Javier Jiménez (Lanzadera): "Valencia is the place to start a business"

The general manager of Juan Roig's (Mercadona) accelerator argues for the advantages of the capital of the Túria when it comes to setting up a startup

Javier Jiménez Marco, director general de Lanzadera, a l'estand de l'acceleradora al 4YFN
Javier Jiménez Marco, director general de Lanzadera, a l'estand de l'acceleradora al 4YFN

Since the beginning of 2013 when Lanzadera began operating, some 150 projects have passed through it. "Out of all of them 40 no longer exist, some 50 or 60 are doing well and the rest really well." Javier Jiménez Marco, general manager of Juan Roig's accelerator talks proudly of the "grain of sand" they try to contribute in turning Valencia into a point of reference in entrepreneurship and innovation.

Jiménez Marco worked for more than 10 years in Mercadona, first in the area of Purchasing and later as a financial head. However, his everyday work is now close to the sea and spent with young entrepreneurs who want to turn their ideas into reality. This week he was in Barcelona to take part in the Four Years From Now (4YFN), coinciding with the opening of a new inscription period. Those wanting to accelerate their startup in Valencia have the whole of March to present their applications.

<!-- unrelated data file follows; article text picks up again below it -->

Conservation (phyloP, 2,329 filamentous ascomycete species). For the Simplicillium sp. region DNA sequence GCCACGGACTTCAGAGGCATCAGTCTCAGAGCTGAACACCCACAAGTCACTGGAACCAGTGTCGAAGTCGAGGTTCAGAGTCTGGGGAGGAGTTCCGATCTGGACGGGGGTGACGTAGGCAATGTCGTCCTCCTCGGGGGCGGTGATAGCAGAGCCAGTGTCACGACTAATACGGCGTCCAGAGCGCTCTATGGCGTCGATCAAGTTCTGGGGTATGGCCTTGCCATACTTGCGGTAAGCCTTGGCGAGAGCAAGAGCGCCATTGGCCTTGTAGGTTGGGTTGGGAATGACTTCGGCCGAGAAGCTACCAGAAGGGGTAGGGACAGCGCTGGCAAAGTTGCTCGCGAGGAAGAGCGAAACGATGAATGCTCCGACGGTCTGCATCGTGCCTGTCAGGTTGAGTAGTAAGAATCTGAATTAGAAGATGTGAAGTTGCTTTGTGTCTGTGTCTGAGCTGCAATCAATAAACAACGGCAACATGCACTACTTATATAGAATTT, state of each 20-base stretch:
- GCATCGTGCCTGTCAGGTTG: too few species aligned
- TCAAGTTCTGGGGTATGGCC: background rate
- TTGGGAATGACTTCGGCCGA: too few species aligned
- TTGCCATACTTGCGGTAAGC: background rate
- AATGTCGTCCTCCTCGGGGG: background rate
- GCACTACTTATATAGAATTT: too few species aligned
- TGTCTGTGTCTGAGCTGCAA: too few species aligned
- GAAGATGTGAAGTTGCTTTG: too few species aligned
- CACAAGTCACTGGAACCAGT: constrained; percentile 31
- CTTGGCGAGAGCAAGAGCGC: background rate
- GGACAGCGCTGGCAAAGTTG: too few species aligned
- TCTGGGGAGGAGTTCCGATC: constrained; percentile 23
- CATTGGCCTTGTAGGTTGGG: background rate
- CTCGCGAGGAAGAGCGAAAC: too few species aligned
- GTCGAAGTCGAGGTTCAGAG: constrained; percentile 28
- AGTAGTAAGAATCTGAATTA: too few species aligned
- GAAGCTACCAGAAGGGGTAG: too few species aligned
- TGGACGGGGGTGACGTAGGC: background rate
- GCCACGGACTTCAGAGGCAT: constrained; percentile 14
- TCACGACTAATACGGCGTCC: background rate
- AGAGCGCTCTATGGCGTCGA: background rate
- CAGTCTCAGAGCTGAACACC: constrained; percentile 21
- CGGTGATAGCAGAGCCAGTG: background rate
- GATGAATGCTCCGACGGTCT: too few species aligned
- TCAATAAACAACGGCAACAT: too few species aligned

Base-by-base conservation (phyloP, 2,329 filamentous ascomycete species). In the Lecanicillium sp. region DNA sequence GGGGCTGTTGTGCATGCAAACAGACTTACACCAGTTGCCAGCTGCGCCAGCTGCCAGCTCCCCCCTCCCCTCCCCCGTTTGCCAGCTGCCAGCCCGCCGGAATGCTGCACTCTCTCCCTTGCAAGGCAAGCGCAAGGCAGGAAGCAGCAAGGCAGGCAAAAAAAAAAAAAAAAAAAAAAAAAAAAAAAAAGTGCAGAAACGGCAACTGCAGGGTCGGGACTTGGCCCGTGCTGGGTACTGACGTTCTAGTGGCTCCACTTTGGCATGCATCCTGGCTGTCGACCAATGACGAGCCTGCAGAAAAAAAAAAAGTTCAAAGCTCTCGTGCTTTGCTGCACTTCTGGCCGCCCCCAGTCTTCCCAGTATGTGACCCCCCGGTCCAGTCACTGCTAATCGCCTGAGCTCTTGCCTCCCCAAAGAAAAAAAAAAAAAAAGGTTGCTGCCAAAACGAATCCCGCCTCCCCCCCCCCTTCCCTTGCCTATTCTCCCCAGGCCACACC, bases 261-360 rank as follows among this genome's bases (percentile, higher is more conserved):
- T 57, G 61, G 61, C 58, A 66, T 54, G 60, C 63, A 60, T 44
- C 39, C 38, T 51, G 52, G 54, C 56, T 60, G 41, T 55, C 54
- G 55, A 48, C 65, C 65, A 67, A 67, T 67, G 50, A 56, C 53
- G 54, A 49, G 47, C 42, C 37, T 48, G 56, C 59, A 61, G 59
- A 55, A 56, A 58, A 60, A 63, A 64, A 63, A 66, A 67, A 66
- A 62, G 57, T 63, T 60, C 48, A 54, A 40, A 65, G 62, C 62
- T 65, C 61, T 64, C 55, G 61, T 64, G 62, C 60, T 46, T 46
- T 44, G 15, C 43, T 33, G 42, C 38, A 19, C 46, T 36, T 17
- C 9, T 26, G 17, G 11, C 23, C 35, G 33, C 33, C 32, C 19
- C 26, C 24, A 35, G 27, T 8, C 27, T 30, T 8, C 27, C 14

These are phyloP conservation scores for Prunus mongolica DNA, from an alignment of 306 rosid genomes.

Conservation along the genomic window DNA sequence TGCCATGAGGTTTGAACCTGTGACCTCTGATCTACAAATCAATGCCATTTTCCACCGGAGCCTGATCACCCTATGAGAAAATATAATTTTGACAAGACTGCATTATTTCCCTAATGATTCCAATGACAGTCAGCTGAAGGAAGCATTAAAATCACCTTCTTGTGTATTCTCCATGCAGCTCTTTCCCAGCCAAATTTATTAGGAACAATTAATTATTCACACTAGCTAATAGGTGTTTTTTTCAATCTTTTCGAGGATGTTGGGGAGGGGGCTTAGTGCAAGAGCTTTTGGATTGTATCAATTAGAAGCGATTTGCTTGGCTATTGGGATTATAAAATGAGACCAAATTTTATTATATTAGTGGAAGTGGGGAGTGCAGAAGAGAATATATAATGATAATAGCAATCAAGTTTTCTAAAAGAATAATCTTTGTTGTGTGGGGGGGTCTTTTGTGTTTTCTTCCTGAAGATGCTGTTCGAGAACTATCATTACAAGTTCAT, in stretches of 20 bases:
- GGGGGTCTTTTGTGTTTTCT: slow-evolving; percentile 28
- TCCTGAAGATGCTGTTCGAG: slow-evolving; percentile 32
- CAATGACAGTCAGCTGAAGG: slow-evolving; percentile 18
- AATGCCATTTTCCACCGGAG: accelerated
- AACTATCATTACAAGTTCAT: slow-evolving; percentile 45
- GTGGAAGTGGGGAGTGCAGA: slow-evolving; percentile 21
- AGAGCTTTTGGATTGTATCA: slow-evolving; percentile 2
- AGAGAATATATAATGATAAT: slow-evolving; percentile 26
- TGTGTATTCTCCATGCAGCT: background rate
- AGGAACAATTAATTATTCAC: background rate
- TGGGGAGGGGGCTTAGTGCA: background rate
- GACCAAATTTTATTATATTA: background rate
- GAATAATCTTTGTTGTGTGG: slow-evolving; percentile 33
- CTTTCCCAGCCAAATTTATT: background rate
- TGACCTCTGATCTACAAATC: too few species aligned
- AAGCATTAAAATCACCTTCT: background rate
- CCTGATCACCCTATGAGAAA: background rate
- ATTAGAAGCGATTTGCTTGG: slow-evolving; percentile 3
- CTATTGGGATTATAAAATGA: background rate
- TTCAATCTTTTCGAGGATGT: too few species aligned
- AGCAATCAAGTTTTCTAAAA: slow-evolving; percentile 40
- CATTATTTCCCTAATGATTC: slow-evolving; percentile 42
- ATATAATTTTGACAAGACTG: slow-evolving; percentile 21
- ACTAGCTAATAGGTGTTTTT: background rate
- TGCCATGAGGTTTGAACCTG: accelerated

Lanzadera has just turned four. Are you happy?
Yes, we are happy. There are always things to improve, but we have learnt a lot, which we hope will help the projects that join in the future.

Have the initial expectations been met?
Yes, we are pleased because the objectives we set are being met. But we are aware that we still have to improve a great deal. We have made mistakes and there is still a long way to go. In the end, we are also a startup, we haven't been going for long and we have to continue learning.

What mistakes have you made?
More than mistakes they are learning experiences. When we began we thought that the most important thing were the ideas; and we have realised that the truly important thing are the people. The capacity of people to carry out their ideas, the leadership of the CEO and that a startup needs a team with mutual understanding and the sum of their capabilities.

Where did the idea for Lanzadera come from?